Bowie County’s recently-appointed Financial Advisory Committee has made many recommendations to help “turn the ship around” in regards to the county’s finances, especially regarding the budget. They’ve used Texarkana College’s success as an example, so today I spoke with Texarkana College president James Henry Russell about an aspect that hasn’t received as much attention from the committee – financial reporting.
Last Monday, Bowie County Judge Sterling Lacy asked his son, Steve Lacy, an auditor with over 20 years experience in non-profit organizations, to make a presentation regarding widely varying reports from County Auditor William Tye on the cash available on October 1, 2013 (the first day of the new fiscal year). At the beginning of the year, Tye told Commissioners Court that the county had $2.2 million available. Seven months into the fiscal year, he reported that the county started the year with a negative balance of $667,000, and a month later he said the year began with a negative balance of $3.4 million.
Tye responded that the early numbers were estimates, and that the only time he can provide exact numbers is after the end of the fiscal year, when all revenue and expenses are accrued. Steve Lacy then told the Court that there is no way they could make accurate financial decisions each month without that information.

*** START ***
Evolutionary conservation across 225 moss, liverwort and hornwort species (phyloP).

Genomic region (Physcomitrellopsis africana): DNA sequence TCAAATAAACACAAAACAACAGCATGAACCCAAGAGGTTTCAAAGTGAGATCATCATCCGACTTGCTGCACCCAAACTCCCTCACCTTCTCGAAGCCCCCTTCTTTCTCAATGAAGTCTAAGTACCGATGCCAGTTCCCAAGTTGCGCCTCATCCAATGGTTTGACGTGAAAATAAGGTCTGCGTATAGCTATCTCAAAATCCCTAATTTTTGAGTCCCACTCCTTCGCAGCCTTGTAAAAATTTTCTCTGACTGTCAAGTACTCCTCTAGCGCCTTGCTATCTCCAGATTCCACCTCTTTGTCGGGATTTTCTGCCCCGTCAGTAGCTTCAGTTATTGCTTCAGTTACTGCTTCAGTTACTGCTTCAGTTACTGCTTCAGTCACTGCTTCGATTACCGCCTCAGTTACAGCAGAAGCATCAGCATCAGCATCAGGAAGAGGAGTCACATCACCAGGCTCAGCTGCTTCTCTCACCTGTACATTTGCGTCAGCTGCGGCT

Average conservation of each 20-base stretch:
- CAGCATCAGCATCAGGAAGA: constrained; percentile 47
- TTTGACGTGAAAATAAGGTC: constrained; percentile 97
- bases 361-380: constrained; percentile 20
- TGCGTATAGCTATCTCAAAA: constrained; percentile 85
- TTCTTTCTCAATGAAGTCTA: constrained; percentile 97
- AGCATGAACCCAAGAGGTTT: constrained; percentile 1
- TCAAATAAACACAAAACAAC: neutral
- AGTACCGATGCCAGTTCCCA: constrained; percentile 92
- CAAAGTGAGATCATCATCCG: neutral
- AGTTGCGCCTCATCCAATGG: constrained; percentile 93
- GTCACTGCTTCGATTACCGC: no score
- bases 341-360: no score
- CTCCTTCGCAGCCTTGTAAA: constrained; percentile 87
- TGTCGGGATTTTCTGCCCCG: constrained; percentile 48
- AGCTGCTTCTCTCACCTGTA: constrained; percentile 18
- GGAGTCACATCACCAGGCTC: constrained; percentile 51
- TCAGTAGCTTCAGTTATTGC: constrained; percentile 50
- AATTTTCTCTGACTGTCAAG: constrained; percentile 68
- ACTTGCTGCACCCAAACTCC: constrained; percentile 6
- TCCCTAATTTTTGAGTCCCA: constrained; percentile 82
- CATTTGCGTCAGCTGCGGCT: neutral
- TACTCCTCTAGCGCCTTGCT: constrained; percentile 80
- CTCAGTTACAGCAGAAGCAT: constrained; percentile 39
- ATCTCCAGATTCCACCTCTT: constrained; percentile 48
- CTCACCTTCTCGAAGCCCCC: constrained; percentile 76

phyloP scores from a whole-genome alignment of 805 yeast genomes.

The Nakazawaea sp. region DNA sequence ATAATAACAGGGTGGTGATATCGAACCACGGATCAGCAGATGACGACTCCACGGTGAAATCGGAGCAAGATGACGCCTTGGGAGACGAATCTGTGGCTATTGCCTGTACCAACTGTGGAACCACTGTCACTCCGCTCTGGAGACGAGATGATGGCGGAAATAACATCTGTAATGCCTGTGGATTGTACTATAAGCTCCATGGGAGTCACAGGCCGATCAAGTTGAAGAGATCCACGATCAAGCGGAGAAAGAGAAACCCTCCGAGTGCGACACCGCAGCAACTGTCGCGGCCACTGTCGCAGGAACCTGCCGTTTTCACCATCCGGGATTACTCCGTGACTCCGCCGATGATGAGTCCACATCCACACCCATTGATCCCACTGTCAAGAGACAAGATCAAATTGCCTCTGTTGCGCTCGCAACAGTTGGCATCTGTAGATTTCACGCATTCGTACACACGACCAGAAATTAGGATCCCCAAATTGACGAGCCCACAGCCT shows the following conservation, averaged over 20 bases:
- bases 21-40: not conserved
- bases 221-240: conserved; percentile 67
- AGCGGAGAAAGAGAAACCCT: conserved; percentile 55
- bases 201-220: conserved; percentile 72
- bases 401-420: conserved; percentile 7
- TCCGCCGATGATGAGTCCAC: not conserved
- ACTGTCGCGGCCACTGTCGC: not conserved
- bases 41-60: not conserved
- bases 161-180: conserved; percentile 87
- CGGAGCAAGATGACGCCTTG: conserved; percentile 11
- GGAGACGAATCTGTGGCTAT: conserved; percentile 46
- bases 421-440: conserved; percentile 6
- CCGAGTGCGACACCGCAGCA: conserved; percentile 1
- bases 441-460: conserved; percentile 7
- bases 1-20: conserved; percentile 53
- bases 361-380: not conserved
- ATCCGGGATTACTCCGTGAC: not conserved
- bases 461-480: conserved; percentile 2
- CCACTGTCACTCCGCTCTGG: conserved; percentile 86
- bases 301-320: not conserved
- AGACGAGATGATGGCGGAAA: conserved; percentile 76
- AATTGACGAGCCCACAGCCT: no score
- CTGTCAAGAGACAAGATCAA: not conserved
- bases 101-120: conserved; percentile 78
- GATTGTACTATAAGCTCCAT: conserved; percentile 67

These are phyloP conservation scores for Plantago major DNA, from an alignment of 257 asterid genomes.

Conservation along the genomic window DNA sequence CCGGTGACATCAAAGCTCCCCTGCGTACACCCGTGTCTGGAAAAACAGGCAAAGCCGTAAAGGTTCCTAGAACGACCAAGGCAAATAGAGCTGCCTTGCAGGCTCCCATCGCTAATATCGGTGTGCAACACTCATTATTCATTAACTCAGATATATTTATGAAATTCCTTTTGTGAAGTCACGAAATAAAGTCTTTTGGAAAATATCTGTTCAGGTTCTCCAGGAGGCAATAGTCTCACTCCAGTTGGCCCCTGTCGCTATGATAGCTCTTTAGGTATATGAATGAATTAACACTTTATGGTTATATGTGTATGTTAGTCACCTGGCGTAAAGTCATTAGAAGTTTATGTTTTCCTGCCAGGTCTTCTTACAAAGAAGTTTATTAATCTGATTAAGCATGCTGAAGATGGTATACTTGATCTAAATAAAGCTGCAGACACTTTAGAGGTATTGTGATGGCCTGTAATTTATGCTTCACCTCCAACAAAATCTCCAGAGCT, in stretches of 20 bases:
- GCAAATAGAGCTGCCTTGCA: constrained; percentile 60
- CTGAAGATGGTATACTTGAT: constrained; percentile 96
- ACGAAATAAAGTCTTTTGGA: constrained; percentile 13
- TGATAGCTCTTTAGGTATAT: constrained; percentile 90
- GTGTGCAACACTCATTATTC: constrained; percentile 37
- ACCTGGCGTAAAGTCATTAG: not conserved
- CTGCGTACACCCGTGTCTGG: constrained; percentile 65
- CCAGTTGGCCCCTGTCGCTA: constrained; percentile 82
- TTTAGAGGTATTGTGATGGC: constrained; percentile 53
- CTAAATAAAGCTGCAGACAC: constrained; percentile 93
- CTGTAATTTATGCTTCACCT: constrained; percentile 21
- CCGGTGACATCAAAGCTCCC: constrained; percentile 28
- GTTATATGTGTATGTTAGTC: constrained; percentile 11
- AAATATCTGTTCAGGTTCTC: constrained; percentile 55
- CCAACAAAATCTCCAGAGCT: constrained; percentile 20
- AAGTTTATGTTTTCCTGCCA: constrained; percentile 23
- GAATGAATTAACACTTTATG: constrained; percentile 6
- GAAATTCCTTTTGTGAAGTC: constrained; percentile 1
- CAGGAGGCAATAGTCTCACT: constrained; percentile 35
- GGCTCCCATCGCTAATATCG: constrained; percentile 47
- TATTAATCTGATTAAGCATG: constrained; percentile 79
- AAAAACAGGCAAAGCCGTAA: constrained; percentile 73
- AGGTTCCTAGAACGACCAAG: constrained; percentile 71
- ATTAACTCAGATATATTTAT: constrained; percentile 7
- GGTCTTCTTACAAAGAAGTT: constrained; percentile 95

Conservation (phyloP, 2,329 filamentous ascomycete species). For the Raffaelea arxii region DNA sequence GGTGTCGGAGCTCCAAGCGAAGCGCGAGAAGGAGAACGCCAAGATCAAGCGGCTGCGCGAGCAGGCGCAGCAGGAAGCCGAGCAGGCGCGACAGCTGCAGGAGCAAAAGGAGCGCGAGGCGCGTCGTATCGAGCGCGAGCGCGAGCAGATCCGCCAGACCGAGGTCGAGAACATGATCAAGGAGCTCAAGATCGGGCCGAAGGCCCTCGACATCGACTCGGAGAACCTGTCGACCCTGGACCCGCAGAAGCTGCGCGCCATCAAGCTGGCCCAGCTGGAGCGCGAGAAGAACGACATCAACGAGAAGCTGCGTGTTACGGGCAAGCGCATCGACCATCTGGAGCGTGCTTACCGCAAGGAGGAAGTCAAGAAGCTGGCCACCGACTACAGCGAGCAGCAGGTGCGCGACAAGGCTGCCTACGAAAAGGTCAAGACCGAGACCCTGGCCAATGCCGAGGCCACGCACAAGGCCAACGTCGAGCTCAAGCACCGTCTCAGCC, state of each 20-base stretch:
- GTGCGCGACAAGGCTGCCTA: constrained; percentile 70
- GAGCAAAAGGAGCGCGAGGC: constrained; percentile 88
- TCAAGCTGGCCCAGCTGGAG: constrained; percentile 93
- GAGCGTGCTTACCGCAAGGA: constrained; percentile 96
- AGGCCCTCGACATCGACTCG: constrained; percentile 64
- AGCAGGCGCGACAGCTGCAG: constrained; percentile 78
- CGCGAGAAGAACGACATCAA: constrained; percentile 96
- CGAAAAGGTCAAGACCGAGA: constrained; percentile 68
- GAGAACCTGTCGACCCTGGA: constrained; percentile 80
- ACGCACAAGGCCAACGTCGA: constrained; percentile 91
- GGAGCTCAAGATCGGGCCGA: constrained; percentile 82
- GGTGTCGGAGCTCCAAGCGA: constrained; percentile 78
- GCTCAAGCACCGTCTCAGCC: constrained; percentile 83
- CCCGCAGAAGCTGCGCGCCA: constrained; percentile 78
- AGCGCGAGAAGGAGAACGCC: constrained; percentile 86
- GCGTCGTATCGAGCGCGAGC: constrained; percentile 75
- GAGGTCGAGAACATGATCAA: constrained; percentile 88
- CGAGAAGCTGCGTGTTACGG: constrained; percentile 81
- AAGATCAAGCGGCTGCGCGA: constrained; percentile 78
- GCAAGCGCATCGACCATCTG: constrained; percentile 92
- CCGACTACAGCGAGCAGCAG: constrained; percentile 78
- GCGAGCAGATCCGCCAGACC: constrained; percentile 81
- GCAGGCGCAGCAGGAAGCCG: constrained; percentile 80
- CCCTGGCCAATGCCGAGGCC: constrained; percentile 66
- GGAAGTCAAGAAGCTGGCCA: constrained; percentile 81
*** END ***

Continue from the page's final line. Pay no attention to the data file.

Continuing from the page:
I remembered that President Russell had seen the presentation, so I asked him specifically about Texarkana College’s financial reporting. He explained that Kimberly Jones, TC’s Chief Financial Officer, formally presents a financial report each month, in public, to the Board of Directors. Russell said, “Monthly financials are critical to stay on track.”
I then asked Russell about the state of affairs at Texarkana College in general, and he said that the college indeed had made a turn-around, although there is still some progress to be made. He said:
We had to commit to putting policies and procedures in place so we could make sure what had happened in the past would not occur in the future. It takes a solid team, working together, to accomplish this, and that’s what we’ve become. We can never get comfortable with where we are and must always be diligent in watching the financial situation. Years of hard work and great budgets can quickly disappear if controls and procedures are not in place.